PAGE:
Ann C. Crispin (“A.C. Crispin”) died September 6 of cancer, reports SF Site News. She was 63.
She wrote numerous Star Trek and Star Wars books, and novelizations of other sf and fantasy movies. The International Association of Media Tie-in Writers gave her its Grandmaster Award in 2013.
With Victoria Strauss, Crispin founded Writer Beware, part of SFWA, that warns about scam agents, editors, and publishers.
Strauss responded to the sad news with this promise —
Ann’s death is a huge blow, personally and professionally. But to all you writers, readers, and subscribers (and scammers): know that Writer Beware will NOT be going dark, slowing down, or otherwise pausing in its work. We’re here for the long haul.
A public obituary page is here.
[Thanks to Steven H Silver for the story.]
The International Association of Media Tie-in Writers announced the winners of the 2013 Scribe Awards, honoring excellence in licensed tie-in writing, on July 19 at Comic-Con.
- Tannhäuser: Rising Sun, Falling Shadows, Robert T. Jeschonek (Fantasy Flight Games)
- Clockwork Angels, Kevin J. Anderson (ECW)
- Dark Shadows: The Eternal Actress, Nev Fountain (Big Finish)
A. C. Crispin received the IAMTW’s Grandmaster Award and wrote in her acceptance remarks —
When I heard the name of the IAMTW’s Grandmaster Award, it struck me as ironic that it’s officially the “Faust Award.” I know this title refers to Frederick Faust, who wrote as Max Brand, but to those of us who work in media universes, it sometimes comes down to making a deal with the devil, doesn’t it? Some members of the writing profession look down on those who take on media tie-in projects as having sold out, or assume they’re lazy and can’t do the work to create “real” fiction. Those of us here all know, of course, that nothing could be further from the truth. It is every bit as challenging to write a good tie-in story as it is a good original novel. When you throw in tight deadlines, unreasonable and clueless studio minions, and the rules of story canon, it can be even more difficult than writing an original book.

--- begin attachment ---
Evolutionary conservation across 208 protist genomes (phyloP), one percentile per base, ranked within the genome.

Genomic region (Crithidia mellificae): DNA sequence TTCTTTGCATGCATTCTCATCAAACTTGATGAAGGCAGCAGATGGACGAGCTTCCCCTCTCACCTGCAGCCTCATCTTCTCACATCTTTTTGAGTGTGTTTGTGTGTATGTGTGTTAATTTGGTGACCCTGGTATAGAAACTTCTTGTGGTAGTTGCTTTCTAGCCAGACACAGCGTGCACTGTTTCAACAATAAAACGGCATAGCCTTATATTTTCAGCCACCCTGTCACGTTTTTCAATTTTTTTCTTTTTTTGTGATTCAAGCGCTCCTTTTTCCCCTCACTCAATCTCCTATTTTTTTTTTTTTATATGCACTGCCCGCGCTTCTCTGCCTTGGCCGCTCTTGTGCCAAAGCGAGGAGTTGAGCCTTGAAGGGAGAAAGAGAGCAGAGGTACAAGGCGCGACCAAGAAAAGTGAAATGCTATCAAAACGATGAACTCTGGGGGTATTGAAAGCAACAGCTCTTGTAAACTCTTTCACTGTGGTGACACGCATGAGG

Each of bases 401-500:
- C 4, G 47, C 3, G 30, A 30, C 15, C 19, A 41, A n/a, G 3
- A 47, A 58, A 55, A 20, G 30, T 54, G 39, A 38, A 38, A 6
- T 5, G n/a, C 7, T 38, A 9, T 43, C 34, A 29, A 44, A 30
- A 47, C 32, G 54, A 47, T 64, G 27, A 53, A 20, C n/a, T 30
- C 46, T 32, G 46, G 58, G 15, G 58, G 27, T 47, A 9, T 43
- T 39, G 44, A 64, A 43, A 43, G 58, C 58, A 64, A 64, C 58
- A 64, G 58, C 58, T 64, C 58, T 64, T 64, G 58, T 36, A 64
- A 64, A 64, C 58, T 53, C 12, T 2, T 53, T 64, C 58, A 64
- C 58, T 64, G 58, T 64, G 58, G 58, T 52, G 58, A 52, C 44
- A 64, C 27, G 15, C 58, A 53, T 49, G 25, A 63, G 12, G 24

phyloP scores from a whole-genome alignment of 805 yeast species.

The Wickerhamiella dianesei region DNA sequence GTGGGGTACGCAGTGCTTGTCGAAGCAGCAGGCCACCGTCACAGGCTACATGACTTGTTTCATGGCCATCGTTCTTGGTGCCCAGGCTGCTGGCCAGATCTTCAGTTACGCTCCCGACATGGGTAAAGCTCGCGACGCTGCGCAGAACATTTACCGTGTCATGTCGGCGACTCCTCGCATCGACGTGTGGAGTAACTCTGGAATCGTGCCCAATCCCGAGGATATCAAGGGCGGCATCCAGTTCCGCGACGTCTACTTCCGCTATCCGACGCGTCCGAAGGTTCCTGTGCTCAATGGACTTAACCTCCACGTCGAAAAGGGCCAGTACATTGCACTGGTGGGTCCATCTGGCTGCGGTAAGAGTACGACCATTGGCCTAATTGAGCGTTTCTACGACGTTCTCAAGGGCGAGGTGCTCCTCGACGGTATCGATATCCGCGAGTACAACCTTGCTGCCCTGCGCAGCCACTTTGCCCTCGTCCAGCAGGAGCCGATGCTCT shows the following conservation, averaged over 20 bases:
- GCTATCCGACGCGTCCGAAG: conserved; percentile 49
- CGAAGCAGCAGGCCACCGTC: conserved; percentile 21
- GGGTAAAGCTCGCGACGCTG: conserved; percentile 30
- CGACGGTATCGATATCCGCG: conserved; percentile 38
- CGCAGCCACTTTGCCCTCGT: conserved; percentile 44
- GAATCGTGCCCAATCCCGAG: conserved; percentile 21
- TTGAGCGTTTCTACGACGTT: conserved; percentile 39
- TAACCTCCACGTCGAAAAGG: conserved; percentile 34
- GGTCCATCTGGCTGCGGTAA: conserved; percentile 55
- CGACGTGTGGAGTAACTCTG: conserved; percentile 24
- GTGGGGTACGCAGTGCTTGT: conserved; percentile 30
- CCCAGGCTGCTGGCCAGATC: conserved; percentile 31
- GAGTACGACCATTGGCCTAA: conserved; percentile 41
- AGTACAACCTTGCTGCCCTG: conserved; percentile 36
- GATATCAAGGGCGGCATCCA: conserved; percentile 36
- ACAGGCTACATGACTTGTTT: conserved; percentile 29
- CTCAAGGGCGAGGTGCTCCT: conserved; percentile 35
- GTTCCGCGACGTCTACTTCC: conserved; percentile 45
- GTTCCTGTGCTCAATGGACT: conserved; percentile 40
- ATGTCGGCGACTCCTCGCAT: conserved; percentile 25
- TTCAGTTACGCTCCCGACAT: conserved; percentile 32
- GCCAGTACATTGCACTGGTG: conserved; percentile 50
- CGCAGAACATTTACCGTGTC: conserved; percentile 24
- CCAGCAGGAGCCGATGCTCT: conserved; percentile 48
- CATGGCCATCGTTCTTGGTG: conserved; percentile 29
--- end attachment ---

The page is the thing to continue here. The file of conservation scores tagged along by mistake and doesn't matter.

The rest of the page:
But a good story is a good story, no matter what universe it is written in.
My dear friend Andre Norton once listened to me complaining about how tie-in writers aren’t respected the way they should be, and remarked, “Being a storyteller is one of the oldest and most valued professions. Without stories to lift us out of life’s problems and doldrums, where would we be? Be proud of what you do.”
Andre was a very wise lady, and her words stuck with me over the years.
Crispin’s full acceptance speech appears on her blog.
[Via ComicMix Twitter feed.]
Science fiction novelist Mitchell Gross, who pleaded guilty in February to scamming victims for nearly $6 million, has been sentenced to serve more than 12 years in prison. Gross wrote sf as “Mitchell Graham.”
Earlier this year A.C. Crispin told readers of the SFWA blog about the time Gross tried to buy the silence of Writers Beware after they uncovered a scam writing contest he’d created.
But that was small potatoes compared to the activities that have now led to his imprisonment. When a federal grand jury indicted Gross in 2011 for wire fraud and money laundering, the U.S. Attorney’s press release provided details about one of his schemes that netted almost $3 million:
GROSS met women by corresponding with them on an internet dating service that caters to individuals of the Jewish faith. In June 2006, GROSS began a romantic relationship with “R.J.,” a woman he met through the dating service. GROSS has written and published novels under the name “Mitchell Graham,” and told R.J. that he was independently wealthy and financially secure. GROSS actually has written and published books. But GROSS also told R.J. that his wealth dramatically increased as a result of the successful investment of his funds by “Michael Johnson,” supposedly a licensed stock broker employed by a subsidiary of Merrill Lynch known as “The Merrill Company.” In fact, “Michael Johnson” was an alias used by GROSS himself, and “The Merrill Company” did not exist. R.J. called a phone number provided by GROSS and spoke to “Michael Johnson.” In fact, she was speaking to GROSS, who disguised his voice to conceal the scheme. R.J. ultimately wired approximately $2.99 million to an account she believed belonged to “The Merrill Company,” which was actually controlled by GROSS.
Gross, a disbarred attorney, also pleaded guilty of defrauding a couple of $2 million for representing them in a lawsuit that was never filed.
He will serve 12 years and seven months, then another three years on supervised release, and has been ordered to pay $5.8 million in restitution to his victims, according to a ruling Thursday from U.S. District Judge Julie Carnes in Atlanta.
[Thanks to Michael J. Walsh for the story.]